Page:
Office of the Registrar
Grenfell Campus (2019/2020)
13 Course Descriptions

In accordance with Senate's Policy Regarding Inactive Courses, the course descriptions for courses which have not been offered in the previous three academic years and which are not scheduled to be offered in the current academic year have been removed from the following listing. For information about any of these inactive courses, please contact the appropriate Dean of the School.

Prerequisites may be waived by the Dean/Program Chair of the course area in question.

Upon the recommendation of the appropriate Program Chair(s), any Major requirements may be waived by the relevant Committee on Student Academic Affairs (for the School of Arts and Social Science or School of Science and the Environment) or the Academic Studies Committee (for the School of Fine Arts).

Some of the courses in this section of the Calendar are available only at Grenfell Campus. Students who choose to transfer from Grenfell Campus to the St. John's campus should see their faculty advisor to determine the extent to which such courses can be applied to their new program.

13.1 Anthropology

Anthropology 1030 and Anthropology 1031 or an equivalent course or courses are required of all students wishing to concentrate in anthropology.

The following courses, cross-listed with the Department of Sociology and identified by the prefix "S/A", are also taught at the introductory level: 2200, 2210, 2220, 2230, 2240, 2260, 2270, 2280, and 2350. These courses can be taken as first courses or may be taken following an Anthropology introductory course.

Anthropology courses are designated by ANTH.


Introduction to Anthropology

provides an overview of the field of social and cultural anthropology. It covers key anthropological concepts used to study issues such as inequality, social justice, the environment, work, politics and law, family, identity, gender and sexuality, ethnicity, spirituality, and communication. An emphasis is placed on human diversity, international examples, and processes of globalization. This course is suitable for students in all disciplines.

CR: the former ANTH 1000 or 2000



(S/A 2200)

is an interdisciplinary examination of the concept of Community. Readings will include community studies from North America and Europe.


Communication and Culture

(S/A 2210)

is an examination of verbal and non-verbal systems of communication, and the influence of language on human cognition.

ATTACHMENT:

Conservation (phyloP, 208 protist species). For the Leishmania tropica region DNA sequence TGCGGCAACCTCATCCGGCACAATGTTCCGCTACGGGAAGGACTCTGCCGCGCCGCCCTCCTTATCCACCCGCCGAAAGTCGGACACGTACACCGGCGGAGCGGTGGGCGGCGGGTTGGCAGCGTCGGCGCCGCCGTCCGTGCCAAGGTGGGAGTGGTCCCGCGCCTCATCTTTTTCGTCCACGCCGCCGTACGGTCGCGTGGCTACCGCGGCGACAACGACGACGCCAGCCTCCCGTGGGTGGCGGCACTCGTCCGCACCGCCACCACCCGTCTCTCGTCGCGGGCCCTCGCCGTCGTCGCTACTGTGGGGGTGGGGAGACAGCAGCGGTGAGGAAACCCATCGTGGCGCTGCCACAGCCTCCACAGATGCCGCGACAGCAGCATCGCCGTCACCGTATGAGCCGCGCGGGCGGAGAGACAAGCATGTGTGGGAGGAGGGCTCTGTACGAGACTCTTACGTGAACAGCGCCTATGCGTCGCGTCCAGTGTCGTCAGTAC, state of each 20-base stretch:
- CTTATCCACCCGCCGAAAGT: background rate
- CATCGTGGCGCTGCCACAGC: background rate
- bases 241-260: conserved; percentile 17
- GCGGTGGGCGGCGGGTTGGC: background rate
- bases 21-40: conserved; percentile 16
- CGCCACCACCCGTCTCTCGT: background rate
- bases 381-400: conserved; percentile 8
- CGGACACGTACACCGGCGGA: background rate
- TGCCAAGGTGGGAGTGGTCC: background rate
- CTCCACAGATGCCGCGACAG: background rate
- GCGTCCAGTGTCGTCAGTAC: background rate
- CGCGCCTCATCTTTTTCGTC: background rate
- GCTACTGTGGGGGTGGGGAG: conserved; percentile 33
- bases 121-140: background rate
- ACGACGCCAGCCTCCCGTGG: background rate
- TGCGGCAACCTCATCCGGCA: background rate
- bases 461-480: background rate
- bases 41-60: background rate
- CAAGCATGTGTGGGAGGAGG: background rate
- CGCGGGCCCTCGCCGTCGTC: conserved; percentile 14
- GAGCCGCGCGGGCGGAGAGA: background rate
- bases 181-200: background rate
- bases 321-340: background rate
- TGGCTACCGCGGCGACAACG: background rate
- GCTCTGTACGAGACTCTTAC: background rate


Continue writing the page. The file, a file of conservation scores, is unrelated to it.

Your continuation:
Labrador Society and Culture

examines the Sociology and Anthropology of Labrador. The focus is on social and cultural aspects of contemporary Labrador.


Newfoundland Society and Culture

(S/A 2230)

(same as Folklore 2230) examines the Sociology and Anthropology of the Island of Newfoundland. The focus is on social and cultural aspects of contemporary island Newfoundland.

CR: Folklore 2230


Canadian Society and Culture

(S/A 2240)

is a descriptive and analytic approach to the development of Canadian society and culture.


War and Aggression

(S/A 2260)

is a critical review of ethological, psychological and sociological approaches to the understanding of violence and organized aggression.



(S/A 2270)

is a comparative and historical perspective on the family as a social institution, the range of variation in its structure and the determinants of its development.


The City

(S/A 2280)

examines varieties of urban life around the world and through history. The city as habitat and as spectacle.


Newfoundland Folklore

(same as Folklore 2300) is a survey of the various types of Folklore: tale, song, rhyme, riddle, proverb, belief, custom, childlore and others, with stress on their function in the Newfoundland community culture. Individual collection and analysis of materials from the students' home communities, supplemented by data from the Memorial University of Newfoundland Folklore and Language Archive.

CR: the former Folklore 3420, Folklore 2300

PR: Folklore 1000 or ANTH 1031


Religious Institutions

(S/A 2350)

(same as Religious Studies 2350) is a comparative study of religious institutions and beliefs, calendrical feasts and solemnities, religious roles and hierarchies, ritual innovation and revitalization.

CR: Religious Studies 2350

UL: not applicable towards the Major or Minor in Anthropology


Classics in Social and Cultural Anthropology

is an examination of selected milestone monographs, ground-breaking studies for subdisciplinary specialties and major syntheses.


Anthropologists in the Field

base many of their ideas on experiences they have while living in other cultures. This course examines the human relationships through which anthropologists explore cultures and how in turn these relationships affect the anthropologists and the development of their discipline.


Threatened Peoples

is an examination of key social and cultural factors involved in the global extinction of small-scale societies; the intrusive influences that jeopardize small-scale societies, such as disease; economic and military incursion; the role of international non-governmental agencies in aid of threatened peoples; and the role of the anthropologist in this human crisis.